Open access to scientific publications and datasets is very important for both scientific progress and for the incorporation of scientific knowledge into the public sphere. The reasons for this are manifold, and have been enumerated so vociferously on various blogs, email lists, and internet fora that one fears the spittle will be transmitted electronically to accumulate on bystanders' keyboards across the world. Therefore, I'll restrain myself from adding to the ranting here.
Nonetheless, the arguments for open access to scientific products seem to have been effective, and science is slowly opening up. The American Geophysical Union (AGU), which is probably the most important geoscientific society and puts out many top journals (Journal of Geophysical Research, Tectonics, Geophysical Research Letters, etc.) has recently announced an open-access policy, where publications from 1997 to the 24 months from the present (rolling) are open. This is currently 17-ish years and counting of pretty great science, and while it'd be a lot cooler if the entire catalog was open, it's enough that interested parties without institutional access should be able to get up to speed with current research on most topics in geoscience.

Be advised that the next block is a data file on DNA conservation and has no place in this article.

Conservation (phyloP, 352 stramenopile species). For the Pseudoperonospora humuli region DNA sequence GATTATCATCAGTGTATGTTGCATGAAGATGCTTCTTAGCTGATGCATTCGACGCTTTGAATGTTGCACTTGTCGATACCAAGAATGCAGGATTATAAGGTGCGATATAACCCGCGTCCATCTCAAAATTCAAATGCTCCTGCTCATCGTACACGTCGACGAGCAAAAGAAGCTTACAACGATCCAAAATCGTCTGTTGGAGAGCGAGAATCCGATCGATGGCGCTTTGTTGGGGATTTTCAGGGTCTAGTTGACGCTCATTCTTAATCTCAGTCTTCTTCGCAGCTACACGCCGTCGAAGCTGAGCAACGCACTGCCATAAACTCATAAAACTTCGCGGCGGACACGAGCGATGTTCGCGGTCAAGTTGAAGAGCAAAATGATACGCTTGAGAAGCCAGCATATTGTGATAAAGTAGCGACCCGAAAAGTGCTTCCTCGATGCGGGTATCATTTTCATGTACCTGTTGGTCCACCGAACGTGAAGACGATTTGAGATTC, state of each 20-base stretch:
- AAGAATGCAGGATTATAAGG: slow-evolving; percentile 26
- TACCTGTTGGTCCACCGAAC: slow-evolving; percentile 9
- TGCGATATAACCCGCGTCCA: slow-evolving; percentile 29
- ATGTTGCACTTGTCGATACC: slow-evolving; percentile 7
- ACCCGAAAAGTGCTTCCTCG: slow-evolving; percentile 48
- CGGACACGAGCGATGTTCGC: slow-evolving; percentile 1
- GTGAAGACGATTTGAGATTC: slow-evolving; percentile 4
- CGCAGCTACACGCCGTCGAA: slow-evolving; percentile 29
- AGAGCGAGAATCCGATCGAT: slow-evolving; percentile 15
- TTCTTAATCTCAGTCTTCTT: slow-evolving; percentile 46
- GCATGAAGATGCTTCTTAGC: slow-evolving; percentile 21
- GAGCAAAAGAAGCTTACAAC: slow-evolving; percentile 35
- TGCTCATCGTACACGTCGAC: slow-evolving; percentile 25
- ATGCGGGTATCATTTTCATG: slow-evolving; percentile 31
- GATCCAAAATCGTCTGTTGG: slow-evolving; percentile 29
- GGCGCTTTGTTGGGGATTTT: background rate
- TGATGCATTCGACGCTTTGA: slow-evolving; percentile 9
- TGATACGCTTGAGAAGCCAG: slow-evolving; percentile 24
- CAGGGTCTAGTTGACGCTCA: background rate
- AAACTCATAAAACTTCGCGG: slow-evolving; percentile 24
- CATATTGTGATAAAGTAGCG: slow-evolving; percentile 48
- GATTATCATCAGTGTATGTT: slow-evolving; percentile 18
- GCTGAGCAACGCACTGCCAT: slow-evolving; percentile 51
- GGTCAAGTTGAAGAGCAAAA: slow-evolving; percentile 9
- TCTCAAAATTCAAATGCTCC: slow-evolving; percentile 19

Additionally, the Seismological Society of America has a (new?) open access policy that was briefly mentioned in a speech at the 2014 SSA meeting in Anchorage last week. Unfortunately not a lot of specifics were given, but what the SSA's website shows is that authors may post copies of their articles on their own websites simpy by appending a cover sheet to the pdfs. SSA also has open access to SSA members, which I think should be standard for scientific societies, even if whatever circumstances don't allow for complete public access. The Geological Society of America has a similar policy, I believe.